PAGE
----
Lets talk about ethics for a minute. To me, something is sexually ethical if all parties concerned consent to the activity and nobody gets harmed (as opposed to hurt; I am not opposed to S&M porn but I am opposed to permanent disfigurement in the pursuit of arousal).
The two key concepts here are consent and harm.
Consent has already been pretty well-defined in the legal sense. It basically means that the consenting party accepts the personal responsibility for their actions, at least to a point. For the terms of what I'm talking about, let's call it informed consent, which allows that the people consenting have a reasonable idea as to what they are getting into.
The concept of harm may be more difficult to grasp; for example, Cameron Diaz once posed for nude photographs when she was a struggling actress and model. At the time, she consented and signed a release, she was paid for her work and justly compensated. After she became famous, the photographer tried to sell the pictures (for a considerable sum of money), and Diaz sued the photographer for custody of the pictures, citing the harm it could do to her career.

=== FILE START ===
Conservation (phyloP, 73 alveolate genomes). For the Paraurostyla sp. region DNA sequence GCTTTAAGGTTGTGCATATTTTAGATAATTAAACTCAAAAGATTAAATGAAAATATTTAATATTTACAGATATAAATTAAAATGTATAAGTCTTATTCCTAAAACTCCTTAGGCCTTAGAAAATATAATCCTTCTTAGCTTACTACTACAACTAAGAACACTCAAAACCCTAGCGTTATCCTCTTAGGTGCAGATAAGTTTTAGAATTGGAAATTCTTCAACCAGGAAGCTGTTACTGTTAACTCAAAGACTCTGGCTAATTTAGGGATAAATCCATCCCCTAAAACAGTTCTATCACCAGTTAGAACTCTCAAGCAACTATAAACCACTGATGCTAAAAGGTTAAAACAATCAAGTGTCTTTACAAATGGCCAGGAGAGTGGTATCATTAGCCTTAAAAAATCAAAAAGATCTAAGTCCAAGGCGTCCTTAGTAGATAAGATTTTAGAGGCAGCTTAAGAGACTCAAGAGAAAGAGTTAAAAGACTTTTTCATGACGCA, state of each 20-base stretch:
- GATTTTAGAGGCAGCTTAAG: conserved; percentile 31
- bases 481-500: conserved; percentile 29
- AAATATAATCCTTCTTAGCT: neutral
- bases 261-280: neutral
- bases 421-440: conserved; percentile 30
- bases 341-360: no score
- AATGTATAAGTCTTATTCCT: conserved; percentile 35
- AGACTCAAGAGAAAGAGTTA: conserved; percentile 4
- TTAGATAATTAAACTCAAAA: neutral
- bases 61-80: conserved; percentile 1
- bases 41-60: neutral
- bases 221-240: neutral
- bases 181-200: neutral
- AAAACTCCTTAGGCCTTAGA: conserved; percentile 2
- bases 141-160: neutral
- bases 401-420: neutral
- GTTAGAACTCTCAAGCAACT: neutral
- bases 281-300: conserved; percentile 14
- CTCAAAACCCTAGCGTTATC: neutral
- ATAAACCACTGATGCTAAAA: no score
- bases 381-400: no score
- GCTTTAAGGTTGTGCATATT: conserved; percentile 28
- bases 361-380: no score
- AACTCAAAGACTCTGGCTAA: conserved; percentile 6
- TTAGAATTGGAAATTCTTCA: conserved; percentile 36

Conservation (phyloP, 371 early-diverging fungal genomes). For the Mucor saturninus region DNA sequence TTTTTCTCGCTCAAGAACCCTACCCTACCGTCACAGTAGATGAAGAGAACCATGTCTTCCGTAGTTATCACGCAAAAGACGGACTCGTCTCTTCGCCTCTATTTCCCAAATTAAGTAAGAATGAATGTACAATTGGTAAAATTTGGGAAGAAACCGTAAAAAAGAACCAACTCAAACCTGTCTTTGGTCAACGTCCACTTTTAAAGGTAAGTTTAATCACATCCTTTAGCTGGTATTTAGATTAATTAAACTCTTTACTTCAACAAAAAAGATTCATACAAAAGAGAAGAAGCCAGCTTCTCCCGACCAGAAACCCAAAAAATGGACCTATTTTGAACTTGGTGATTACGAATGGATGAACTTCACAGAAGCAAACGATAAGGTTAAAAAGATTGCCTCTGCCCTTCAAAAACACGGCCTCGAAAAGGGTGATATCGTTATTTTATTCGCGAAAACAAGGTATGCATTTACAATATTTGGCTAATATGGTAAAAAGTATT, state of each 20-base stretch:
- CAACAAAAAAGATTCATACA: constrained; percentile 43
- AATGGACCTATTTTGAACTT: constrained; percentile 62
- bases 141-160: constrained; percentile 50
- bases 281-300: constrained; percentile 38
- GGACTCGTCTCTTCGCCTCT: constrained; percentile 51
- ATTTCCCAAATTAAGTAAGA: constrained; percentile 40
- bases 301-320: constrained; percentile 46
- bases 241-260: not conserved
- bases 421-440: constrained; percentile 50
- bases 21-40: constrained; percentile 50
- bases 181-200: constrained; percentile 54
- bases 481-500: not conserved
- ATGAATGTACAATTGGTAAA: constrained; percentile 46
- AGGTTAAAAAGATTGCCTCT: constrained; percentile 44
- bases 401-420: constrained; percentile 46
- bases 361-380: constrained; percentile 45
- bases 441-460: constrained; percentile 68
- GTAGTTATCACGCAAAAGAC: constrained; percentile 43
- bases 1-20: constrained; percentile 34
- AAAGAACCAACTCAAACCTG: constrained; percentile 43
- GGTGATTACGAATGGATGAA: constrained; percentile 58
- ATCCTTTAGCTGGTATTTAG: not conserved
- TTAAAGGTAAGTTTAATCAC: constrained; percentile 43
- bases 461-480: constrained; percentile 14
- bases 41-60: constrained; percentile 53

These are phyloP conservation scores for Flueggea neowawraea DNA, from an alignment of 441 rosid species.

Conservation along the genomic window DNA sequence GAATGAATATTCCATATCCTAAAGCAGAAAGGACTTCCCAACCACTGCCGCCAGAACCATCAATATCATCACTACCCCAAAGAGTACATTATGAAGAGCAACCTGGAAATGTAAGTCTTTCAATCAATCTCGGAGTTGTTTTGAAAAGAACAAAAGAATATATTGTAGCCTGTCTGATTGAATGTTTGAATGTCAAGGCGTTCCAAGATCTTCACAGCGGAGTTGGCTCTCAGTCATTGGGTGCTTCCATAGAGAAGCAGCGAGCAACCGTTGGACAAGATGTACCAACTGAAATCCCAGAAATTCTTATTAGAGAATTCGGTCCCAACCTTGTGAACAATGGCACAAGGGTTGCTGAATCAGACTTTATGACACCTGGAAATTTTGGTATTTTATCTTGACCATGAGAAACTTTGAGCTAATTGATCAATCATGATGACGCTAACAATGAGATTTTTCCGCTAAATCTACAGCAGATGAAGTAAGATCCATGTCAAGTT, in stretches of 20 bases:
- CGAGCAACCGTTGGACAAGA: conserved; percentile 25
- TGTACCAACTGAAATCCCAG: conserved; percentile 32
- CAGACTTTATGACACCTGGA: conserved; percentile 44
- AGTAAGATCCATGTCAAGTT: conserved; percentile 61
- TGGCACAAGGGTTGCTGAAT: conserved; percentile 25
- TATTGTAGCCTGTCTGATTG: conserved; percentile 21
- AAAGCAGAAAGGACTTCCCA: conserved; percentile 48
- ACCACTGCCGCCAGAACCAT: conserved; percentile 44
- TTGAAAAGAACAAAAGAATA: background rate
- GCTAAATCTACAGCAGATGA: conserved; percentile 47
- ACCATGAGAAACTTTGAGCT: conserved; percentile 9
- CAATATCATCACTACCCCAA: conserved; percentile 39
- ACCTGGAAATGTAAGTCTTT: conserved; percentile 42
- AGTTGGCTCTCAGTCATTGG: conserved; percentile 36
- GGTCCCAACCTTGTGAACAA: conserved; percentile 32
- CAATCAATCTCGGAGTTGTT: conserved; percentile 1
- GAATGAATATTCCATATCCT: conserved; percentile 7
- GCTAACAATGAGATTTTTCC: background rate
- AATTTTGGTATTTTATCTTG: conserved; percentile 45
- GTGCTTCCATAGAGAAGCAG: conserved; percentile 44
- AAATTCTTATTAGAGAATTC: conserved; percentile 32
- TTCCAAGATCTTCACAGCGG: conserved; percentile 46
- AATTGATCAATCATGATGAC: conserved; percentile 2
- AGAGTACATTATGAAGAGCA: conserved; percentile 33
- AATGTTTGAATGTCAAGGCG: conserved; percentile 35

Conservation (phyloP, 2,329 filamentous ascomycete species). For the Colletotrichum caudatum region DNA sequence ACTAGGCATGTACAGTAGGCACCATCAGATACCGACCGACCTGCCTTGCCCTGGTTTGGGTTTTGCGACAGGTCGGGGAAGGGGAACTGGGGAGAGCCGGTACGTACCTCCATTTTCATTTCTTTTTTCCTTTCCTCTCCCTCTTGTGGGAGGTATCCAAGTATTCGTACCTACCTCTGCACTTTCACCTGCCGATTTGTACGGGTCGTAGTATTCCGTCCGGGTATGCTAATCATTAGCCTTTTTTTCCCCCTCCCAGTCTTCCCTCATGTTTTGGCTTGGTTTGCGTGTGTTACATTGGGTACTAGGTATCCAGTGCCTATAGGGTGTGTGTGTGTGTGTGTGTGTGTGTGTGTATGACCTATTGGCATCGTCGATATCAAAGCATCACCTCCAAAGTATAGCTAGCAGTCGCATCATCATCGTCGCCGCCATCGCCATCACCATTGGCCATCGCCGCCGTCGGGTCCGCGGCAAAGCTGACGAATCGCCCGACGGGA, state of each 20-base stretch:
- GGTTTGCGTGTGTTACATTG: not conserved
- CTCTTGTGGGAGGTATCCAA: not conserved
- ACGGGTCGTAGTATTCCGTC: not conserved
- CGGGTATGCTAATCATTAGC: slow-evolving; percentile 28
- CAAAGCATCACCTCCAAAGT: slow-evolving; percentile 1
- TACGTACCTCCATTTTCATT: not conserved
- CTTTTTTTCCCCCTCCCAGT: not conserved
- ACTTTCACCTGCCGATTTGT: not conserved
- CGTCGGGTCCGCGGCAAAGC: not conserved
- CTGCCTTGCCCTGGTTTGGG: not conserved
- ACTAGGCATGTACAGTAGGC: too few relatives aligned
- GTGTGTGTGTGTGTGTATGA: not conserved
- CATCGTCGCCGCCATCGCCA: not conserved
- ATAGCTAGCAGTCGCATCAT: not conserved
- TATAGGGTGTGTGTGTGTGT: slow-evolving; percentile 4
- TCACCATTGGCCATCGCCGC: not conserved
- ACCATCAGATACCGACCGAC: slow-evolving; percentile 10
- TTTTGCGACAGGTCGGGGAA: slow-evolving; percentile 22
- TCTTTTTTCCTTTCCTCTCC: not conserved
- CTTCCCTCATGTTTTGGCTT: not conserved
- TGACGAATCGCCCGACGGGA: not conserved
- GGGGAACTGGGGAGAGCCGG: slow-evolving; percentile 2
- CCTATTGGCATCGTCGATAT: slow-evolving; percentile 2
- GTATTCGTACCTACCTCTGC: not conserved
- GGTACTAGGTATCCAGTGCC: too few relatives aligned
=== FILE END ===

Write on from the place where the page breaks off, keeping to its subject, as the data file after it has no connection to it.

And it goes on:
Okay, not a whole lot of sympathy for Cameron Diaz who makes millions of dollars per movie, but it serves as an illustration of the point. Maybe something more down-to-earth is the woman who goes to work in a strip club while she's in college because it's a great way to make a lot of money to pay for the rather exorbitant tuition and books and general college costs, but then finds upon graduation that some businesses won't hire her because of her "shady" past. Is there harm? Yes. Was it something that a reasoning adult should consider before giving consent? Likely, but sometimes circumstances change over time and a changing political climate.
All Objectification is not bad.
We objectify people on a pretty damn regular basis. When someone asks "what do you do?" our most common response is to tell them our job title: I'm a plumber/carpenter/electrician/lawyer/doc